The Heart of Assamese Art (and culture) – Bihu!
Bihu is the main cultural festival of Assam and is celebrated thrice a year – as Rongali Bihu (Assamese New Year, mid-April), Maagh Bihu (harvest festival, mid-January) and Kaati Bihu (mid-October). If you want more information on the festival, you better look at Wiki or some other links giving you details on this festival. The main motive behind this post of mine is basically to share what my grandma remembers about the bihu of her time (the perfect bihu that I can dream of) and to share two nice bihu videos 🙂
The Rongali Bihu marks the commencement of new year in Assam and is a festival of Joy and merriment – people sing, dance, enjoy the food and the nature (It is spring time! And you should see the orchids in assam during this time) – every home, each person celebrate this colourful festival. We have specific kinds of songs and dance performed during Bihu season, named after the festival itself. Now a days, all the different stage shows happening in each corner of each small town in Assam- the competitions for the best female dancer, best group, best guy on dhol and many such awards – have literally brought Bihu dance to the stage. Fortunately though, at least in the villages the tradition of the young (sometimes even the old) generation forming a group (called Husori) and performing bihu in the frontyard of each house still continues.
Just to give you an idea of this Bihu performance –
As my grandma tells me (she loves to share the stories of her time and oh! how we love to hear them!), there was a time when Bihu dance used to be a performance of happiness and love – no competition, no judges – just pure joy! Each village had at least three (sometimes more) guys with perfect hands on dhol. And in the fields or the river bank or in someone’s frontyard, at any time, if one of them starts to play the dhol or someone starts singing a bihu song – it is impossible for others in the village to stay inside their houses. The other guys will join in, the girls get dressed in the traditional attire of muga mekhela-saador and comes out – and together in the fields, near those big big trees, in the beautiful weather of spring, they sing they dance and that is how bihu was celebrated then.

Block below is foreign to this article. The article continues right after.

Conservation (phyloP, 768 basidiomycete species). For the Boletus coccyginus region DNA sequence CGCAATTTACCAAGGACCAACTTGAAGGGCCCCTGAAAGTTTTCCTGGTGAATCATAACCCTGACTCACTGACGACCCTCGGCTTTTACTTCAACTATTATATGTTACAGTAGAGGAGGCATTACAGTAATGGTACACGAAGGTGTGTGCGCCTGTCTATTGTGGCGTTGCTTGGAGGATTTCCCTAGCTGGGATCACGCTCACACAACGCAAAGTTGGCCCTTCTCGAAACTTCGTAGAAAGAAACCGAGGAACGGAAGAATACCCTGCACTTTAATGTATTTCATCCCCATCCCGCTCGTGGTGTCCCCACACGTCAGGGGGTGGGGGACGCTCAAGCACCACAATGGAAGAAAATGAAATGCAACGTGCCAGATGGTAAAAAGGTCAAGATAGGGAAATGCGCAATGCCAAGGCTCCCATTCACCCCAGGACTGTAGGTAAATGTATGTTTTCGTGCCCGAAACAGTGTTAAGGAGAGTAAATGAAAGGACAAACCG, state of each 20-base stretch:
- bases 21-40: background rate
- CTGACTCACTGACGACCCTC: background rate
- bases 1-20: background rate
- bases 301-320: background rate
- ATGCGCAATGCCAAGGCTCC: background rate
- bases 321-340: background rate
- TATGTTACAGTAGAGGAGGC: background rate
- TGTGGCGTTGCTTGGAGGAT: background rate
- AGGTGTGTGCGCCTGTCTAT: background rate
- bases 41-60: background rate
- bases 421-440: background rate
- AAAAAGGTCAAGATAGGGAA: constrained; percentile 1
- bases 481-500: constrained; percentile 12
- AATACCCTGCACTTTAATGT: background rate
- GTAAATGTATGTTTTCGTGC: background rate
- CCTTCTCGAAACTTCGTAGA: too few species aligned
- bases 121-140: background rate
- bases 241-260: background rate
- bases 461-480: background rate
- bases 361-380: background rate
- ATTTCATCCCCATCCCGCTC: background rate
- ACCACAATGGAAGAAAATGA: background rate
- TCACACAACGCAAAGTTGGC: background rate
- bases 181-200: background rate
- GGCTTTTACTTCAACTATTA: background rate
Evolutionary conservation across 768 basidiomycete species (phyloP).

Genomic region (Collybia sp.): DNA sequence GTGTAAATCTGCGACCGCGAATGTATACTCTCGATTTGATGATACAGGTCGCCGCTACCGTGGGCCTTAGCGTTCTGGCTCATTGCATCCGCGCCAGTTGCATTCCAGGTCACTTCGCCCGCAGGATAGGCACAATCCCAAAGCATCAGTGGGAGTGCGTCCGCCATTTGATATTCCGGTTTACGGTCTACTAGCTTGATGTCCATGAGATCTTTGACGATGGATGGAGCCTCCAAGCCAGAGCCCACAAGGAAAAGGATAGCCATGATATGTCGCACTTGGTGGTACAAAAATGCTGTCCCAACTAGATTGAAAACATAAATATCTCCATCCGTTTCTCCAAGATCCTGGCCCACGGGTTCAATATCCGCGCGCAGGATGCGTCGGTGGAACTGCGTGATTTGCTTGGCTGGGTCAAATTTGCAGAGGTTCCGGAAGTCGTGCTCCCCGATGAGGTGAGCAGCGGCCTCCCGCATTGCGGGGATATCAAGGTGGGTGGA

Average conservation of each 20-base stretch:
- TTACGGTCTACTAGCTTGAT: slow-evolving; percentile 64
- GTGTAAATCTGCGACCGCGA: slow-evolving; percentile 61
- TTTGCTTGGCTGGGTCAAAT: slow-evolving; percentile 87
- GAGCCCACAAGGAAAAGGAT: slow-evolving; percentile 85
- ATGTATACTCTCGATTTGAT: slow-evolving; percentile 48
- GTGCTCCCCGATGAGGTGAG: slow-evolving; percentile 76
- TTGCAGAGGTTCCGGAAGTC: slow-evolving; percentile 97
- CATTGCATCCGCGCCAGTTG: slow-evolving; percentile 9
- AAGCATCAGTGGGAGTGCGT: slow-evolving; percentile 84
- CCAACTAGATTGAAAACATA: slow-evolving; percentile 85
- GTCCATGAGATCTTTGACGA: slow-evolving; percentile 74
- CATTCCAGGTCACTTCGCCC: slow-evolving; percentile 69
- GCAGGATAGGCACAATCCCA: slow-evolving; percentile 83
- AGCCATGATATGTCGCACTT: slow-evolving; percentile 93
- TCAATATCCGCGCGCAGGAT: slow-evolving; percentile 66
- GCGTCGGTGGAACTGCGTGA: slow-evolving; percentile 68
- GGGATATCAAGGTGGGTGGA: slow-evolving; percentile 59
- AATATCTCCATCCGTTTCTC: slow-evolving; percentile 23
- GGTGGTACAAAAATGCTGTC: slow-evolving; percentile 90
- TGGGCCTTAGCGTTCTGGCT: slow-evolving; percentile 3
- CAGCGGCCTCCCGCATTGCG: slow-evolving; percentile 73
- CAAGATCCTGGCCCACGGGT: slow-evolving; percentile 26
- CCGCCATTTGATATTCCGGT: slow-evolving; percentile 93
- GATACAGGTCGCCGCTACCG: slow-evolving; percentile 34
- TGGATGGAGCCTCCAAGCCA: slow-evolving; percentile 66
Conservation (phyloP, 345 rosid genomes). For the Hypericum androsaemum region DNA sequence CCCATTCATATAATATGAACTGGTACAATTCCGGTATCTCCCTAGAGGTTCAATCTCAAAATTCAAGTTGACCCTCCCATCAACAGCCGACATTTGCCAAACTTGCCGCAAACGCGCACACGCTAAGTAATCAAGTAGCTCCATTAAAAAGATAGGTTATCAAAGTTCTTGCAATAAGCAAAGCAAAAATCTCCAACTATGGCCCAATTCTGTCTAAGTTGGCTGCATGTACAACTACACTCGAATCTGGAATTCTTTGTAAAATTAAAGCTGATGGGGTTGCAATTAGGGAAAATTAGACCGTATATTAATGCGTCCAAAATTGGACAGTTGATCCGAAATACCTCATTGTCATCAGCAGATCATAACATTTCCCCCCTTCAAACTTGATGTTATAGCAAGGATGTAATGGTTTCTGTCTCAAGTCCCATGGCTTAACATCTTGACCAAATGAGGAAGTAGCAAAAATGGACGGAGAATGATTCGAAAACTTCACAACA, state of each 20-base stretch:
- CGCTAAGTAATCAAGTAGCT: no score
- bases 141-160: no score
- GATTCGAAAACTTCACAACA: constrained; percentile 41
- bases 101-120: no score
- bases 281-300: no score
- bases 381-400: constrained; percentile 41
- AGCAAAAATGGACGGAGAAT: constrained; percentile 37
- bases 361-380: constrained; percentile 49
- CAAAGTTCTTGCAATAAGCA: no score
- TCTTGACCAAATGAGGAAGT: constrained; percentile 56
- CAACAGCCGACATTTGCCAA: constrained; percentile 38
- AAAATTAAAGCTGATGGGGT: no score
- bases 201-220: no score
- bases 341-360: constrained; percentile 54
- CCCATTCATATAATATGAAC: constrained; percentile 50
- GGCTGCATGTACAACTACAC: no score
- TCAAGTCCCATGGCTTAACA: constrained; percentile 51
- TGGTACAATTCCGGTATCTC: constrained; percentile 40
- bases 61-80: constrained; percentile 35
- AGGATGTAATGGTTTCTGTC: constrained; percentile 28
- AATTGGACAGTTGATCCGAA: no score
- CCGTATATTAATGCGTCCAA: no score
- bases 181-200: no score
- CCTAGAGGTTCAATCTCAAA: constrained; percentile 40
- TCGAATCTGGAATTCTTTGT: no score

And the lyrics of the bihu songs – just pure awesome! As my grandma remembers, after the first slow stanza which was dedicated to the Gods, most of the bihu songs that follows were love songs – guys teasing the girls, the replies of the girls, the lovers expressing their love through the lines they sing, someone for the first time proposing the girl he loves – and all these with beautiful and poetic (mostly original) language in perfect rhymes. Many wedding proposals used to pop up during these bihu sessions, the girls used to make Gamusa (sign of respect and love in Assames Culture) for the guy she is secretly in love with, the guys would go the forest in search of the beautiful pink orchids to get it for the girl he loves and many a couples (the ones that which were not accepted in the society for religion/Caste barriers) would even run away to start their new life together in midst of all these celebrations.
No mikes needed, no stages required, no need to practice to perform, no need to remember the lined of the bihu songs – everything was just so natural, original and beautiful! 🙂
This whole picture of the natural Bihu helped me pick up my most favorite Bihu Dance video of all time. Though the dress that the guys and the girls are wearing in this video are not the proper Bihu dress (which is the dress being worn in the first video I shared here), but this is a more natural performance and I totally love the lyrics 🙂 Enjoy the dance –
I wish I was born in my Grandma’s time. Such pure romance, such simple lives, such lovely people and such beautiful stories 🙂 I love the feel of it.
Anyways – A Happy Rongali Bihu and A Happy New Year to all of you 🙂